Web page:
- The Washington Times - Friday, February 6, 2004

When it comes to devising inventive ways to use taxpayer time to lobby the state for more money, the teachers unions and the schools in Montgomery and Prince George’s County are unsurpassed. In P.G. County, schools will be closing two hours early on Monday so that teachers can attend a rally for the Thornton plan, a multiyear funding initiative enacted two years ago that will provide $1.3 billion in additional money for Maryland public schools through 2008. And, as this newspaper reported last Friday, Montgomery County schools are encouraging students to earn community-service credits by participating in the rally with their teachers. According to a message that appeared on the county public school system Web site, students can receive credit for two hours of community service by attending the rally.

Under a measure approved by the State Board of Education in 1992, county students are required to perform community service as a graduation requirement. “Community service” is defined by local school districts. In Montgomery County, students are required to perform 60 hours of community service, including “advocacy” work, which “involves activities which provide opportunities for students to lend their voices and talents to correct a problem or an injustice.”

In 2000, two Walter Johnson High School students were able to meet the community-service requirement by performing clerical work for the Marijuana Policy Project, a Capitol Hill-based organization that favors the legalization of marijuana.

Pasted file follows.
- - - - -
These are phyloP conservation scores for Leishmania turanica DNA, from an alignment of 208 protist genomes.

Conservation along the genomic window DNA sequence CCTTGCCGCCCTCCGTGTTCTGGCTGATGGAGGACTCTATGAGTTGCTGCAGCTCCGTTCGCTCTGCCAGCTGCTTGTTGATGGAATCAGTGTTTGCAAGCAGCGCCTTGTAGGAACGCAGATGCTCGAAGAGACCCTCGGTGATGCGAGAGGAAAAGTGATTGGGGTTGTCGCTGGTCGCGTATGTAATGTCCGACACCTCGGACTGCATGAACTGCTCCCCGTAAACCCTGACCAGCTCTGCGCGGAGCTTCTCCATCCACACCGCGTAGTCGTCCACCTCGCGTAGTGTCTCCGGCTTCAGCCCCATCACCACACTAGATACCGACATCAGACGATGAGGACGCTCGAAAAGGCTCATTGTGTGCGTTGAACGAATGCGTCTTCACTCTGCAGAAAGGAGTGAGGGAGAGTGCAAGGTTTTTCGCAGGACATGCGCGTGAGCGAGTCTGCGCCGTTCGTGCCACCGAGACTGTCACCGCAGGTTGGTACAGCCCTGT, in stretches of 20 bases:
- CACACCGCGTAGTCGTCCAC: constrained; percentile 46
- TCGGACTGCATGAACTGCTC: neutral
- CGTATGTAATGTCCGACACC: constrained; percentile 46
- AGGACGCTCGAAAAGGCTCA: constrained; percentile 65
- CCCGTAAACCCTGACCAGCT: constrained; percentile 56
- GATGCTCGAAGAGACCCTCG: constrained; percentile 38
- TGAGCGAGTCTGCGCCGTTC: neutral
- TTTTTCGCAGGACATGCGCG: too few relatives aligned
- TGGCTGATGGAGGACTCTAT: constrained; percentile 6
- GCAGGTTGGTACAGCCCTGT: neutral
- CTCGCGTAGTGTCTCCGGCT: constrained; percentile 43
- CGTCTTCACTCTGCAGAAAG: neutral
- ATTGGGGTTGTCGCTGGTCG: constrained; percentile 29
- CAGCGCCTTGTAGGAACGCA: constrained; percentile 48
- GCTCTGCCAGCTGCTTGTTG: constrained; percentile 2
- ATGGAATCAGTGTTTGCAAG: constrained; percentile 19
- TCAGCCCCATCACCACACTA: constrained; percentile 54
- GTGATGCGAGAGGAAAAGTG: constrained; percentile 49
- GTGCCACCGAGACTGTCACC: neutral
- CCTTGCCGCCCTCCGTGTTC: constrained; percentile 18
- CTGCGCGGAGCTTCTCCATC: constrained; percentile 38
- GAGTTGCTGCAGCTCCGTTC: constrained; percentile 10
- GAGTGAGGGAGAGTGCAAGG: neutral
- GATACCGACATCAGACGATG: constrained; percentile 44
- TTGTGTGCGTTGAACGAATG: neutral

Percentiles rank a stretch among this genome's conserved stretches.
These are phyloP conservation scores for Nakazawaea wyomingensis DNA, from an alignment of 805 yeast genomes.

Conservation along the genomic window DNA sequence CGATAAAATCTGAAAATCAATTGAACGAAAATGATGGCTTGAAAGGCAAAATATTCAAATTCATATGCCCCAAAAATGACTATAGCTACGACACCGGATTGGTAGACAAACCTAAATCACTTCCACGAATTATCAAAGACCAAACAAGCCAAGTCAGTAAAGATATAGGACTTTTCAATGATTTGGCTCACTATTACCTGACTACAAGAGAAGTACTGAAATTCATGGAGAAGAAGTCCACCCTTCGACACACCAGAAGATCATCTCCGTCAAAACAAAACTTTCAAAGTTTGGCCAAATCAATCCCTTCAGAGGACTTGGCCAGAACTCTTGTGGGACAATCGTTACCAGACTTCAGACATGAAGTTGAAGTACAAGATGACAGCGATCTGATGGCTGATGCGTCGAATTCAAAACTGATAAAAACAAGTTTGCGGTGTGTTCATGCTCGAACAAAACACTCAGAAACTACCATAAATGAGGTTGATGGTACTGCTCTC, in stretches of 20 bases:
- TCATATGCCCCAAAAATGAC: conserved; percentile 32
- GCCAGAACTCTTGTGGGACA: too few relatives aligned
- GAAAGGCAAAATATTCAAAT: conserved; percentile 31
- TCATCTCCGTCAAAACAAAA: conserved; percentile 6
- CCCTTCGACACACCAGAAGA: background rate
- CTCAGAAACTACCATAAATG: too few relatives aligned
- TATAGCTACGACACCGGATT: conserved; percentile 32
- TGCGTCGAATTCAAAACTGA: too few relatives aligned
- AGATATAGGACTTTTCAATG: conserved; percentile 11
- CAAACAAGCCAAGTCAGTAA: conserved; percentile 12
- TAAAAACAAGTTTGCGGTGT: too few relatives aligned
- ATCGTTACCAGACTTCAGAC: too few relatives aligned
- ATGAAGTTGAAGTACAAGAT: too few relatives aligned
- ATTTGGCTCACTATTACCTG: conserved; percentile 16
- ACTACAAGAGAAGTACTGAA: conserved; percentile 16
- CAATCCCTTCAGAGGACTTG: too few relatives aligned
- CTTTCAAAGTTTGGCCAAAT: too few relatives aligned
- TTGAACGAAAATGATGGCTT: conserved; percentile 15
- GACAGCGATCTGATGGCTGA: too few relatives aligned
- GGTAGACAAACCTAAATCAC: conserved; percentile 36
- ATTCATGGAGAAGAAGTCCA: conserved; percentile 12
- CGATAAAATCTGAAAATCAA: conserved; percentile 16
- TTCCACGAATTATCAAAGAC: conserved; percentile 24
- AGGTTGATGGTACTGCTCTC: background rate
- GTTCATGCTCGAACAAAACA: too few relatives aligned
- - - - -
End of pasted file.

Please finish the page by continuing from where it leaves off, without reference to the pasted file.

This time, the school system and teachers union political advocacy types are mobilizing county students to head to Annapolis to lobby Gov. Robert Ehrlich and the General Assembly in favor of the Thornton plan. Mr. Ehrlich (who quite rightly opposes efforts by Democrats in the legislature to force him to increase taxes ) — has said that, given the General Assembly’s refusal to approve slot machines, he has no choice but to reduce funding for many programs, including education — one of the largest items in the state budget. The governor proposes to increase K-12 education funding by $326 million in fiscal 2005, for a total of $3.6 billion.

So, the Montgomery County Public Schools (MCPS), which refuses to let this “injustice” stand, is using its Web site to mobilize students to come to Annapolis to lobby and get their course credits. It tells students that they can contact unions and advocacy organizations like the Montgomery County Education Association and the local PTA if they need transportation to Annapolis.

Something has gone badly wrong here. Certainly, anyone who wants to lobby their elected officials on their own time and their own dime is free to do so. But the main focus of the public schools should be equipping students with basic skills in areas like reading and mathematics. To the extent that a “public service” requirement should exist in the schools at all, it should be limited to genuine charitable works, such as working in a nursing home or a hospital — not political advocacy. Using the lure of academic credit to bribe public school students to become good, little political commissars, a la MCPS, is the wrong way to go.

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